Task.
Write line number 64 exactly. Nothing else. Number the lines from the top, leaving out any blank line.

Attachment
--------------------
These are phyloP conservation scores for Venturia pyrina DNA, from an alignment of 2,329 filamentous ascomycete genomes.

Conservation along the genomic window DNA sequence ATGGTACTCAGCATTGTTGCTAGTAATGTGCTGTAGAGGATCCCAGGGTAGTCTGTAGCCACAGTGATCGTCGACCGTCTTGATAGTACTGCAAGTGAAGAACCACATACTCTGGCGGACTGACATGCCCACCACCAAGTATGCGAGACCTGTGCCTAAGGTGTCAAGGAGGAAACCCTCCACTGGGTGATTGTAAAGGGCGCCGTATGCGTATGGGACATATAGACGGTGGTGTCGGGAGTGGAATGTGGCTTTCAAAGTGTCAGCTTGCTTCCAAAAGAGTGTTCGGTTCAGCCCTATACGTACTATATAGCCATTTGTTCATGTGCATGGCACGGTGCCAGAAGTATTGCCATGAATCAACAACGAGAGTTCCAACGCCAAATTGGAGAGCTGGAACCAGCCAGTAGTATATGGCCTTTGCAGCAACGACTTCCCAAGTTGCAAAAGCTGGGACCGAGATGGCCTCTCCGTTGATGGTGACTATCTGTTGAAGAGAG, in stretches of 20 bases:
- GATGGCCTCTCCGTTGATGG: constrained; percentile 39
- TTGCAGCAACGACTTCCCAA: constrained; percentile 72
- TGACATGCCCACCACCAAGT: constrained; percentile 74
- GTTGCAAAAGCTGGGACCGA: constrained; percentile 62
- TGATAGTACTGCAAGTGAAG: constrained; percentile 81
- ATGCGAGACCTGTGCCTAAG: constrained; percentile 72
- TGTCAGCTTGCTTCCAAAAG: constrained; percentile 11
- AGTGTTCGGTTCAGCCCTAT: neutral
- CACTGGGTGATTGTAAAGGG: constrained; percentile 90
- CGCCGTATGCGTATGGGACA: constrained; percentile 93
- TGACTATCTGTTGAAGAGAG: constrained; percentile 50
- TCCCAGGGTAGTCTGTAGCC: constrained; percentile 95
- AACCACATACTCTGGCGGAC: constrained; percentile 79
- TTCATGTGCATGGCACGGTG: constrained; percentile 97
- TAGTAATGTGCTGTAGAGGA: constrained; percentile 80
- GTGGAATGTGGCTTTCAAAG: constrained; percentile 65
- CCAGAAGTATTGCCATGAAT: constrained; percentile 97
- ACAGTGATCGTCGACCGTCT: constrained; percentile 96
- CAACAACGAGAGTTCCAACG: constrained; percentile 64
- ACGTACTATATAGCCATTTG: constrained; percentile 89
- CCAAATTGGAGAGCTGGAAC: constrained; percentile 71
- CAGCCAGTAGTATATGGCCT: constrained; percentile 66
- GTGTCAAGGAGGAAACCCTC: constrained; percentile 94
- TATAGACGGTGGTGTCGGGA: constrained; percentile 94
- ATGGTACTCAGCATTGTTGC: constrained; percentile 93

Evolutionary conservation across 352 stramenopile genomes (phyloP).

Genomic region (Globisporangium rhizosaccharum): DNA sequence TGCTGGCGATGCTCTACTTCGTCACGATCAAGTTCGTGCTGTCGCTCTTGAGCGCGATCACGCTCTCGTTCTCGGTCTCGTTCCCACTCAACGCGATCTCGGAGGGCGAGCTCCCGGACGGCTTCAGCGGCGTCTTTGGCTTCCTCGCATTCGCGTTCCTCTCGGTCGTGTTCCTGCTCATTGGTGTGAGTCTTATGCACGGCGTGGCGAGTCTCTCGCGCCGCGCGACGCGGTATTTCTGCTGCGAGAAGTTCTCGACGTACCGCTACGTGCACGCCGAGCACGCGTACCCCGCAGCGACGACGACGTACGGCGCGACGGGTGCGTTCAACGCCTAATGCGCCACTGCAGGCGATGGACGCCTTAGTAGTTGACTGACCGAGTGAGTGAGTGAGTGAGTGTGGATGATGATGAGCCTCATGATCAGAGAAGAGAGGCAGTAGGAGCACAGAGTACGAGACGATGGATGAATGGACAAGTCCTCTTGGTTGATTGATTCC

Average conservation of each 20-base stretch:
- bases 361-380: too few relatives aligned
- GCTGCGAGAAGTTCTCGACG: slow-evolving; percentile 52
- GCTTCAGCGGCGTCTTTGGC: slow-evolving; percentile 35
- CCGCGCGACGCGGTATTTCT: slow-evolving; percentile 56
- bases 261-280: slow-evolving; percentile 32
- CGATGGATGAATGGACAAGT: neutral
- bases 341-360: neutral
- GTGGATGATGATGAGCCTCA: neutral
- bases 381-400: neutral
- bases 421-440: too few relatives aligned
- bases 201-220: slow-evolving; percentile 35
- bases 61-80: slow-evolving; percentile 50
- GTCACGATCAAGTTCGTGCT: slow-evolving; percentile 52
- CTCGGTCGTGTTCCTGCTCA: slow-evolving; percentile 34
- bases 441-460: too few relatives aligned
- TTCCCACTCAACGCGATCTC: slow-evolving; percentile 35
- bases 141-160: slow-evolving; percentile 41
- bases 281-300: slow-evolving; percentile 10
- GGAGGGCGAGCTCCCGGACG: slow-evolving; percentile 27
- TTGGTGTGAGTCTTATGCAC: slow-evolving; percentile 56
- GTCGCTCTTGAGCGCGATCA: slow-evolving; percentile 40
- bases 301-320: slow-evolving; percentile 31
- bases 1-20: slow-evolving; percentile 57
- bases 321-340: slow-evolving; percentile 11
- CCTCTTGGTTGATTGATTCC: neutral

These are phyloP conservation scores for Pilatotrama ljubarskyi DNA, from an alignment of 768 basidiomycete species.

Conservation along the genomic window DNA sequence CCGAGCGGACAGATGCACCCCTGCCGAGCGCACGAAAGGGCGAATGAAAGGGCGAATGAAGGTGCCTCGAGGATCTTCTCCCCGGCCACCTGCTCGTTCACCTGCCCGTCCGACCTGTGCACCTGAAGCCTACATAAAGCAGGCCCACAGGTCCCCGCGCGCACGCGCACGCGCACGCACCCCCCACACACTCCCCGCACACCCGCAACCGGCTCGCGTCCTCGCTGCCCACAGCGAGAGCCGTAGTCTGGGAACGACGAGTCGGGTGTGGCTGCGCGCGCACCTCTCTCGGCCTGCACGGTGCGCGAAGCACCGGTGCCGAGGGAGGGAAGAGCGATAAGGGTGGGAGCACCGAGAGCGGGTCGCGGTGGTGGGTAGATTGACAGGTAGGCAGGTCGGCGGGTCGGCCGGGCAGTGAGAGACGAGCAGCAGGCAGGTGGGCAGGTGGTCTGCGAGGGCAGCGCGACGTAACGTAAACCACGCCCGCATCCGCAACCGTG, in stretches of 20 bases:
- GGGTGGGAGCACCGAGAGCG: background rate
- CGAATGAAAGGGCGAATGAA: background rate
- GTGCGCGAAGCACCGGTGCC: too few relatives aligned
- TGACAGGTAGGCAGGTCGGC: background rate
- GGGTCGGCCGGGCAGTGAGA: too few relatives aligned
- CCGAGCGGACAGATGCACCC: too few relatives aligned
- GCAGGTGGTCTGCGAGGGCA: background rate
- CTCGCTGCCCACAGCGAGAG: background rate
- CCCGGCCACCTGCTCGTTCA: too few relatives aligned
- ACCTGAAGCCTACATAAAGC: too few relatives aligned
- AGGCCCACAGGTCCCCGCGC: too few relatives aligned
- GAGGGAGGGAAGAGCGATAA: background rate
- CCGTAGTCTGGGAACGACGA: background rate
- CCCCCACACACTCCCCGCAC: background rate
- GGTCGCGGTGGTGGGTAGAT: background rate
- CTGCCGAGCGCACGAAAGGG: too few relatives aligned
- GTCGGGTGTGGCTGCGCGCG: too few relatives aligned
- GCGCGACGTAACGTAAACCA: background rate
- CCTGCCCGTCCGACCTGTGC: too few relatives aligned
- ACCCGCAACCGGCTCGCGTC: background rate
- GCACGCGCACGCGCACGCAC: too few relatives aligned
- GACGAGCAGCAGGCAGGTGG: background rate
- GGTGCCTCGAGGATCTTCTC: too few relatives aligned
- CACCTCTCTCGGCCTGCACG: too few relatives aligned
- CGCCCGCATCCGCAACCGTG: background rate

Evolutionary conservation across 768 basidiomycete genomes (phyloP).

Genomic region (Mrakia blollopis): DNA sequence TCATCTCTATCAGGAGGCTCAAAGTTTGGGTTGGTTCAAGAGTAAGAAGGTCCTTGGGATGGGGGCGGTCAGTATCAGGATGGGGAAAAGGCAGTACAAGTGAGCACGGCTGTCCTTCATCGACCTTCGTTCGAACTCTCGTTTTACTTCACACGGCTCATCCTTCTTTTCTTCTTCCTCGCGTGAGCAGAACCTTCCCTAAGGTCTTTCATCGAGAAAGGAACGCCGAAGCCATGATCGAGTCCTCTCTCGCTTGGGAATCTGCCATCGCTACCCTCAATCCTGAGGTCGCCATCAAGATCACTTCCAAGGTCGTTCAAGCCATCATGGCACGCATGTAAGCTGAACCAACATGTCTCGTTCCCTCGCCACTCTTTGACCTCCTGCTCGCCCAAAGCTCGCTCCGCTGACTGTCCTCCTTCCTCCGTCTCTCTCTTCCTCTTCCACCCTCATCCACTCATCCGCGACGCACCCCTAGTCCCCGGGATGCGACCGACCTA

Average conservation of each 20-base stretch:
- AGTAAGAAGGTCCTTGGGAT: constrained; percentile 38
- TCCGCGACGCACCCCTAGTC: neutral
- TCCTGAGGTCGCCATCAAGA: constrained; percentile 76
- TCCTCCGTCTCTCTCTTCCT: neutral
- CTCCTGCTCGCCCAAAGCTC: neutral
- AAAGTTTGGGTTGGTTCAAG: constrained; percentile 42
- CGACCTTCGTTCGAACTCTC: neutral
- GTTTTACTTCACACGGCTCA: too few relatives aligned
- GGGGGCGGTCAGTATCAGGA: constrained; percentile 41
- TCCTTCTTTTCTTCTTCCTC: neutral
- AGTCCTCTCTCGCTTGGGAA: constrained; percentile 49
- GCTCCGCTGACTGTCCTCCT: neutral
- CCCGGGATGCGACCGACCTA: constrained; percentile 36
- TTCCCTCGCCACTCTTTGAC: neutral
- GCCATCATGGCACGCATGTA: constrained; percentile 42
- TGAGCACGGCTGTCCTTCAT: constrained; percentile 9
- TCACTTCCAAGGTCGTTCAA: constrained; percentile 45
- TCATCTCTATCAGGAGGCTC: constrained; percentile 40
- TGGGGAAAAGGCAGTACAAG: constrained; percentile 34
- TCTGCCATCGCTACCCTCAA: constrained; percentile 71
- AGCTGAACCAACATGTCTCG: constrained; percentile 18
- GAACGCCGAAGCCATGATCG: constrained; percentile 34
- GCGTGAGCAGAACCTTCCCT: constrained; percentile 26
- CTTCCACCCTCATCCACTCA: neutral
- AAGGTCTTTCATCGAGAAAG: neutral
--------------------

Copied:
- GCAGGTGGTCTGCGAGGGCA: background rate